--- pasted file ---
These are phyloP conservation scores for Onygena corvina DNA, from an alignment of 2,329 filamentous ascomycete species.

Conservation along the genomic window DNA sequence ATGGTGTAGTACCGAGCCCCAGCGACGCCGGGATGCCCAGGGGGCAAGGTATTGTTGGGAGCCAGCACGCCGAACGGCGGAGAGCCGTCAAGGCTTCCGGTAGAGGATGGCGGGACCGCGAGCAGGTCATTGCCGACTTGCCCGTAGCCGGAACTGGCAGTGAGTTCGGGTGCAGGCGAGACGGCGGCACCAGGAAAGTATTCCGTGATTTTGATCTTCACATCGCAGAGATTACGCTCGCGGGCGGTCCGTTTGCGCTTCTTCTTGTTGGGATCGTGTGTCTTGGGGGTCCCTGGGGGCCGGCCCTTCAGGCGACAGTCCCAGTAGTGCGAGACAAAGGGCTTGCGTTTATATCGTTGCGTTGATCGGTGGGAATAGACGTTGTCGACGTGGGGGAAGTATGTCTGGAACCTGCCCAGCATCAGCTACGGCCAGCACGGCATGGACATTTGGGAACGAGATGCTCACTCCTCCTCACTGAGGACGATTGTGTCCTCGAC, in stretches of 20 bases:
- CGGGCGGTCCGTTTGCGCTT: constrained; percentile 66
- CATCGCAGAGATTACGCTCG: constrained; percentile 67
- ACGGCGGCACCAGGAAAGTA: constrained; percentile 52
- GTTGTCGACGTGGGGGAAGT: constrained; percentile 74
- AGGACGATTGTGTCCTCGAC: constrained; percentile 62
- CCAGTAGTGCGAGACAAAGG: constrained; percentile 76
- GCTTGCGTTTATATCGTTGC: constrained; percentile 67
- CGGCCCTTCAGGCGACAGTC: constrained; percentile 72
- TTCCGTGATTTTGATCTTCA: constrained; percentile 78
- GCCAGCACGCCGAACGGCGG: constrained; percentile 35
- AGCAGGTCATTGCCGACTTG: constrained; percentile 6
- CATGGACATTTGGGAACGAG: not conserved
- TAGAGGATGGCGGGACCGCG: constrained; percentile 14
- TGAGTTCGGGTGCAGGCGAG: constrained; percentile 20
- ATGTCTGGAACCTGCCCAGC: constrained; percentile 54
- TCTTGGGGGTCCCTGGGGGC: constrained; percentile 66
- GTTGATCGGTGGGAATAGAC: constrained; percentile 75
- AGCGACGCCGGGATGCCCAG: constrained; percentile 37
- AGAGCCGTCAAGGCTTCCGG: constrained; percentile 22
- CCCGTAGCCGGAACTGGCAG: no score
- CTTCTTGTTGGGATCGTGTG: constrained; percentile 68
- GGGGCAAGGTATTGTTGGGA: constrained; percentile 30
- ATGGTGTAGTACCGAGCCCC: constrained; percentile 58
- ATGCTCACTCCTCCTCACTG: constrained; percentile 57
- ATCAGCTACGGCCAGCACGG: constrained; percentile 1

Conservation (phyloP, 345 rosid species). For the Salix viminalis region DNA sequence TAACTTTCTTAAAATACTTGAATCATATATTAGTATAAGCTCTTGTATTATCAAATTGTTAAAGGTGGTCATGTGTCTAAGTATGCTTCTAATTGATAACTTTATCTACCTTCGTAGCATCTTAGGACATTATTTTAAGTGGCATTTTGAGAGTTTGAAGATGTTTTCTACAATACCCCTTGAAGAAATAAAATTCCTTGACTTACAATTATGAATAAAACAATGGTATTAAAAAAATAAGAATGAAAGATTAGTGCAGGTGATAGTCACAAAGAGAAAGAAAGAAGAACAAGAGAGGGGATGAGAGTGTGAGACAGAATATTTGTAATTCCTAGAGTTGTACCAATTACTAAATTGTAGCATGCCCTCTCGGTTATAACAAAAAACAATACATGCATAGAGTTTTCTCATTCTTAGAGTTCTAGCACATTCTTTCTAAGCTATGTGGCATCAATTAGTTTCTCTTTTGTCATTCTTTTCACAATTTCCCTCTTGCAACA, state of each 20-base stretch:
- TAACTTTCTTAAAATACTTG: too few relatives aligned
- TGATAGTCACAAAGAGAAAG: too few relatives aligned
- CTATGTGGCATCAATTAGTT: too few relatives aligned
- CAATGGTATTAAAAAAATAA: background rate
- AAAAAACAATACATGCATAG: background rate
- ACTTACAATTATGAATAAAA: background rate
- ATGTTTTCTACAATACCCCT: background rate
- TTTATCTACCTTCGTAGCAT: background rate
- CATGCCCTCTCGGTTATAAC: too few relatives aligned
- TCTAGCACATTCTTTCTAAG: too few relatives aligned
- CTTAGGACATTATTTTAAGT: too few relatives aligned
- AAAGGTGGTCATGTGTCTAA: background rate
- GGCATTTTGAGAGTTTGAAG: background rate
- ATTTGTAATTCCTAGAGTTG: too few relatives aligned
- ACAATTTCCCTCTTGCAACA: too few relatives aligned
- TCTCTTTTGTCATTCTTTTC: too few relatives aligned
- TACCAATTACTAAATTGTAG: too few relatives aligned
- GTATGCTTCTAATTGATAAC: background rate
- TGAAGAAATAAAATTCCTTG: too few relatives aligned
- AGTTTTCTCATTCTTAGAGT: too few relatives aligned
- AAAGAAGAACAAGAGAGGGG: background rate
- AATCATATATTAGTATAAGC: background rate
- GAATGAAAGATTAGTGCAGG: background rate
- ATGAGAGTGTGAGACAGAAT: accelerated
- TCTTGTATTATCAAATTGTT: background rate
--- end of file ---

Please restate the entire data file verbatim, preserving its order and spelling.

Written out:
These are phyloP conservation scores for Onygena corvina DNA, from an alignment of 2,329 filamentous ascomycete species.

Conservation along the genomic window DNA sequence ATGGTGTAGTACCGAGCCCCAGCGACGCCGGGATGCCCAGGGGGCAAGGTATTGTTGGGAGCCAGCACGCCGAACGGCGGAGAGCCGTCAAGGCTTCCGGTAGAGGATGGCGGGACCGCGAGCAGGTCATTGCCGACTTGCCCGTAGCCGGAACTGGCAGTGAGTTCGGGTGCAGGCGAGACGGCGGCACCAGGAAAGTATTCCGTGATTTTGATCTTCACATCGCAGAGATTACGCTCGCGGGCGGTCCGTTTGCGCTTCTTCTTGTTGGGATCGTGTGTCTTGGGGGTCCCTGGGGGCCGGCCCTTCAGGCGACAGTCCCAGTAGTGCGAGACAAAGGGCTTGCGTTTATATCGTTGCGTTGATCGGTGGGAATAGACGTTGTCGACGTGGGGGAAGTATGTCTGGAACCTGCCCAGCATCAGCTACGGCCAGCACGGCATGGACATTTGGGAACGAGATGCTCACTCCTCCTCACTGAGGACGATTGTGTCCTCGAC, in stretches of 20 bases:
- CGGGCGGTCCGTTTGCGCTT: constrained; percentile 66
- CATCGCAGAGATTACGCTCG: constrained; percentile 67
- ACGGCGGCACCAGGAAAGTA: constrained; percentile 52
- GTTGTCGACGTGGGGGAAGT: constrained; percentile 74
- AGGACGATTGTGTCCTCGAC: constrained; percentile 62
- CCAGTAGTGCGAGACAAAGG: constrained; percentile 76
- GCTTGCGTTTATATCGTTGC: constrained; percentile 67
- CGGCCCTTCAGGCGACAGTC: constrained; percentile 72
- TTCCGTGATTTTGATCTTCA: constrained; percentile 78
- GCCAGCACGCCGAACGGCGG: constrained; percentile 35
- AGCAGGTCATTGCCGACTTG: constrained; percentile 6
- CATGGACATTTGGGAACGAG: not conserved
- TAGAGGATGGCGGGACCGCG: constrained; percentile 14
- TGAGTTCGGGTGCAGGCGAG: constrained; percentile 20
- ATGTCTGGAACCTGCCCAGC: constrained; percentile 54
- TCTTGGGGGTCCCTGGGGGC: constrained; percentile 66
- GTTGATCGGTGGGAATAGAC: constrained; percentile 75
- AGCGACGCCGGGATGCCCAG: constrained; percentile 37
- AGAGCCGTCAAGGCTTCCGG: constrained; percentile 22
- CCCGTAGCCGGAACTGGCAG: no score
- CTTCTTGTTGGGATCGTGTG: constrained; percentile 68
- GGGGCAAGGTATTGTTGGGA: constrained; percentile 30
- ATGGTGTAGTACCGAGCCCC: constrained; percentile 58
- ATGCTCACTCCTCCTCACTG: constrained; percentile 57
- ATCAGCTACGGCCAGCACGG: constrained; percentile 1

Conservation (phyloP, 345 rosid species). For the Salix viminalis region DNA sequence TAACTTTCTTAAAATACTTGAATCATATATTAGTATAAGCTCTTGTATTATCAAATTGTTAAAGGTGGTCATGTGTCTAAGTATGCTTCTAATTGATAACTTTATCTACCTTCGTAGCATCTTAGGACATTATTTTAAGTGGCATTTTGAGAGTTTGAAGATGTTTTCTACAATACCCCTTGAAGAAATAAAATTCCTTGACTTACAATTATGAATAAAACAATGGTATTAAAAAAATAAGAATGAAAGATTAGTGCAGGTGATAGTCACAAAGAGAAAGAAAGAAGAACAAGAGAGGGGATGAGAGTGTGAGACAGAATATTTGTAATTCCTAGAGTTGTACCAATTACTAAATTGTAGCATGCCCTCTCGGTTATAACAAAAAACAATACATGCATAGAGTTTTCTCATTCTTAGAGTTCTAGCACATTCTTTCTAAGCTATGTGGCATCAATTAGTTTCTCTTTTGTCATTCTTTTCACAATTTCCCTCTTGCAACA, state of each 20-base stretch:
- TAACTTTCTTAAAATACTTG: too few relatives aligned
- TGATAGTCACAAAGAGAAAG: too few relatives aligned
- CTATGTGGCATCAATTAGTT: too few relatives aligned
- CAATGGTATTAAAAAAATAA: background rate
- AAAAAACAATACATGCATAG: background rate
- ACTTACAATTATGAATAAAA: background rate
- ATGTTTTCTACAATACCCCT: background rate
- TTTATCTACCTTCGTAGCAT: background rate
- CATGCCCTCTCGGTTATAAC: too few relatives aligned
- TCTAGCACATTCTTTCTAAG: too few relatives aligned
- CTTAGGACATTATTTTAAGT: too few relatives aligned
- AAAGGTGGTCATGTGTCTAA: background rate
- GGCATTTTGAGAGTTTGAAG: background rate
- ATTTGTAATTCCTAGAGTTG: too few relatives aligned
- ACAATTTCCCTCTTGCAACA: too few relatives aligned
- TCTCTTTTGTCATTCTTTTC: too few relatives aligned
- TACCAATTACTAAATTGTAG: too few relatives aligned
- GTATGCTTCTAATTGATAAC: background rate
- TGAAGAAATAAAATTCCTTG: too few relatives aligned
- AGTTTTCTCATTCTTAGAGT: too few relatives aligned
- AAAGAAGAACAAGAGAGGGG: background rate
- AATCATATATTAGTATAAGC: background rate
- GAATGAAAGATTAGTGCAGG: background rate
- ATGAGAGTGTGAGACAGAAT: accelerated
- TCTTGTATTATCAAATTGTT: background rate